Siblings discover relationship in time for life-saving kidney donation
“I don’t know what to say,” Frank Ybarra said to Guadalupe Villanueva as they embraced shortly before the surgery.
“You don’t have to say anything,” Villanueva said. “This is our destiny, from here on.”
“This is a step; it’s a start,” said Ybarra, who had been on dialysis due to kidney failure since September 2012.
“Yep, it’s a beginning,” she replied.
Villanueva and Ybarra hold hands as he awaits surgery.
Both grew up with convoluted family histories entangled in rumors and misinformation. Ybarra grew up believing that the people who had lovingly raised him were his birth parents and that a man named Cliserio was his uncle. But last October, Ybarra discovered he was adopted.
Villanueva learned at age 8 that she was adopted and spent years searching for her birth mother at the urging of her adoptive father shortly after his wife died.
Ybarra, who turned 53 on Friday, June 27, and 54-year-old Villanueva — or Lupe, as everyone calls her — both live in Oxnard. Over the years their lives intersected in ways that seemed as if they were being pushed together by fate.
In the early ’90s, Villanueva worked at a local packing company where Ybarra’s wife happened also to be employed. They became close friends. One day, employees were asked to bring in their baby pictures for a company newsletter. When Ybarra’s wife saw Villanueva’s photos, she commented, “You and my husband could be brother and sister!”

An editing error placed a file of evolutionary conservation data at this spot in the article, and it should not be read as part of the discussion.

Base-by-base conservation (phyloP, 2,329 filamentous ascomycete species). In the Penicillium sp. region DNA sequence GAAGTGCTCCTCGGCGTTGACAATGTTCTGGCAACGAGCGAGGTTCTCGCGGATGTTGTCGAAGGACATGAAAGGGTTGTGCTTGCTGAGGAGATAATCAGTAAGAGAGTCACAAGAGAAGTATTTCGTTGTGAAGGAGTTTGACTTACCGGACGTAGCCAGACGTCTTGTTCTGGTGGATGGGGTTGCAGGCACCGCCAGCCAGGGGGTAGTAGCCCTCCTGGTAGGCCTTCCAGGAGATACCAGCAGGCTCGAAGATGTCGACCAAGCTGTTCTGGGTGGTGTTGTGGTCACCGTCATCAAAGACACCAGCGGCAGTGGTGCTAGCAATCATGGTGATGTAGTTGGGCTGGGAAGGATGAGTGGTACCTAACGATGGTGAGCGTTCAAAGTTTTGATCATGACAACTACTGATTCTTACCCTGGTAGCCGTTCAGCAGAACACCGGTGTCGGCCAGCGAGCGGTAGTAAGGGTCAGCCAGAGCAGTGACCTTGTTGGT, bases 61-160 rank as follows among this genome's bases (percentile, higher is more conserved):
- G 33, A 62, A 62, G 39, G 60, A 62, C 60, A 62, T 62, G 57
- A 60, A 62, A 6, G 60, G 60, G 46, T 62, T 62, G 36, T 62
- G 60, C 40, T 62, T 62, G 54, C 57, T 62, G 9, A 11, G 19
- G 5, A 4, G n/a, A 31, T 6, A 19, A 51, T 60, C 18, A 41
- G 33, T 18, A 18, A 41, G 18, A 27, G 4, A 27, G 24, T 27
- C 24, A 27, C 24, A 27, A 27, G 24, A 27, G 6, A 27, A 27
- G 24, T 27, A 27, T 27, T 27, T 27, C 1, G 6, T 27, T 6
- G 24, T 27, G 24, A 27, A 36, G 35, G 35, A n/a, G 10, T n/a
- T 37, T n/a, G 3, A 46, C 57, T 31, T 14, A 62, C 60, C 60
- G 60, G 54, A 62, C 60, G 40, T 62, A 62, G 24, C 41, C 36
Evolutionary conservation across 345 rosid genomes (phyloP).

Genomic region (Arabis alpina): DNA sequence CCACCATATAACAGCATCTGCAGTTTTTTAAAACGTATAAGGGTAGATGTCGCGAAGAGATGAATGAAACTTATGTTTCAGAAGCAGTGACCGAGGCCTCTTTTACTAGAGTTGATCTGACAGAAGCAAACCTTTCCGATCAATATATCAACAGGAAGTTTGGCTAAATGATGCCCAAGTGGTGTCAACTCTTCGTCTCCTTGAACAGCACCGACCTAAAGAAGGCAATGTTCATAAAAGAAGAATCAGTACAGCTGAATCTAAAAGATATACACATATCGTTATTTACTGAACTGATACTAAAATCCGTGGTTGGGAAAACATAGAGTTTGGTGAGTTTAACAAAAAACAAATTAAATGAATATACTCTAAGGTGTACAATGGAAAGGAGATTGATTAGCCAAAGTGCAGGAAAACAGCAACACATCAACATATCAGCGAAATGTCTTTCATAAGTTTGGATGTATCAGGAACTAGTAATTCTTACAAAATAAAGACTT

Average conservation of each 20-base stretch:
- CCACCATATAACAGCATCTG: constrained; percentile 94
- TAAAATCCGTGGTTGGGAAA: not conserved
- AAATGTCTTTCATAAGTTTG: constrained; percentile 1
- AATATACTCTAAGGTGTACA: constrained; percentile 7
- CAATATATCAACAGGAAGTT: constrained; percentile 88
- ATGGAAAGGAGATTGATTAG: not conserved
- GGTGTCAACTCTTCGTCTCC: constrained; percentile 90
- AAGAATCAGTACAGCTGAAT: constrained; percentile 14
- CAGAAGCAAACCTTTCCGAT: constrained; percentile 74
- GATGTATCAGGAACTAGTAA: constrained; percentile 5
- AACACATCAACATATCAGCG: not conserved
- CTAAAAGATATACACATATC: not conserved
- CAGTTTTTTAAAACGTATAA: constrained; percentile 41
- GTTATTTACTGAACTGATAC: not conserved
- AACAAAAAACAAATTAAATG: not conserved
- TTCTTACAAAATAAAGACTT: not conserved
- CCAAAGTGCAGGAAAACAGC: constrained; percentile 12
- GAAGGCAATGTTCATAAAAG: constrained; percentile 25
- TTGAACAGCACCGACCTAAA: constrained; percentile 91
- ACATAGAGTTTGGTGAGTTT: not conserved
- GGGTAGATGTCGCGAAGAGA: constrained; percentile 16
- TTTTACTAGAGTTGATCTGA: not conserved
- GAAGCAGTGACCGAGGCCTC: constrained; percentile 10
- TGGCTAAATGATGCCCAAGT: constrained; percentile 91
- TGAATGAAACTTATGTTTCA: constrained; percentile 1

But Villanueva had since learned that Cliserio was her father, so she thought Ybarra could, in fact, be her cousin. She also found out that a woman named Lala was her birth mother and that her mother had lied to Cliserio, telling him that the baby had died at birth.
Ybarra and Villanueva would often meet at family gatherings, funerals and other social settings. A mysterious bond developed between them. They seemed to think the same, sometimes finishing each other’s sentences, and even liked the same foods.
Meanwhile, within the extended family, rumors circulated, sometimes jokingly, but sometimes not. On his deathbed in November 2000, Cliserio inexplicably gave Ybarra many of his belongings. Puzzled, Ybarra thought the gifts should be going to his children. Cliserio had had children by other women, Ybarra said.
Eventually, Ybarra discovered the truth: Cliserio was his father, which made Villanueva his half-sister.
Then last October, one of Cliserio’s daughters revealed a family secret to Villanueva about Ybarra.
“I don’t know how to tell you this,” the woman said hesitantly.
“I know what you’re going to say,” Villanueva said. “We’re half-brother and half-sister.”
“No, you’re full brother and sister,” the other woman said. “Lala was his mother too.”
In December, Ybarra and Villanueva took a DNA test that confirmed their relationship beyond any doubt.
When Villanueva found out that her new brother needed a kidney, she offered him one of hers. But Ybarra wasn’t so sure. “I said ‘Lupe, it’s not like you’re passing a shoe on to me’” he said, but his new sister was determined.
Tests showed they were a perfect match for the kidney donation, and on June 24 Villanueva gave her new brother a kidney.
“We’re actually going to be really part of each other now,” he said.